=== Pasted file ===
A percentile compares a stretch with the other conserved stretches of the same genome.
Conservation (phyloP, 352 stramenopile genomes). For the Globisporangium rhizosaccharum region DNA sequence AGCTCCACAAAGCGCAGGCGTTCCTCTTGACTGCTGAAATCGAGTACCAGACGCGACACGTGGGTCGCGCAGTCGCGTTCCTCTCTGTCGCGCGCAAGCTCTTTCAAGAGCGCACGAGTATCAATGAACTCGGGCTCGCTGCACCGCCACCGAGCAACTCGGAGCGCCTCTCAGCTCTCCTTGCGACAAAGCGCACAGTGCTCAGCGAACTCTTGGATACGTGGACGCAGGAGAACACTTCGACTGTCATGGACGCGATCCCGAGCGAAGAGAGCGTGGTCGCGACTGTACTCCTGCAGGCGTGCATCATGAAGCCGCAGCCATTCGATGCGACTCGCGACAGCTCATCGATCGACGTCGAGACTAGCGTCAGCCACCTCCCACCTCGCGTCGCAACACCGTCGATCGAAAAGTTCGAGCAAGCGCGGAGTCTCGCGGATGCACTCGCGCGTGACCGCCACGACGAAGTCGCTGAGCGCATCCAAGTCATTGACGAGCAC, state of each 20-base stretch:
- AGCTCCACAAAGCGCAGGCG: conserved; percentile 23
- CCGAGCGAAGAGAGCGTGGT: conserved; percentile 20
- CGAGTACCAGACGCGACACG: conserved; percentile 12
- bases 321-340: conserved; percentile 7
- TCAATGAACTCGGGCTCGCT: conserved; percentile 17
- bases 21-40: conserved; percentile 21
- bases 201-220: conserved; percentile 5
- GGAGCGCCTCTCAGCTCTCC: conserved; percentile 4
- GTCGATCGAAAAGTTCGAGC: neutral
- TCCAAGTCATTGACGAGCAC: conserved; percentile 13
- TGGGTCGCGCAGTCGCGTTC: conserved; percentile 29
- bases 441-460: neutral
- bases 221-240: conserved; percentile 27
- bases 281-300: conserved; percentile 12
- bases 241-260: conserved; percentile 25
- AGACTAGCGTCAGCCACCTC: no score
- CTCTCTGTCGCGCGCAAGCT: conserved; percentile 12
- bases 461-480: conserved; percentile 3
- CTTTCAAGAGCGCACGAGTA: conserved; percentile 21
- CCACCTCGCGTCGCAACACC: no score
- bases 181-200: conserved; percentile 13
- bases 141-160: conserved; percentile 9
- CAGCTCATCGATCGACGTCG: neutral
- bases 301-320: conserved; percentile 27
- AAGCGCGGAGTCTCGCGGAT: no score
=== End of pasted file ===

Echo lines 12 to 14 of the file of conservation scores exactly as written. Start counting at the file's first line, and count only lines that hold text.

- TCCAAGTCATTGACGAGCAC: conserved; percentile 13
- TGGGTCGCGCAGTCGCGTTC: conserved; percentile 29
- bases 441-460: neutral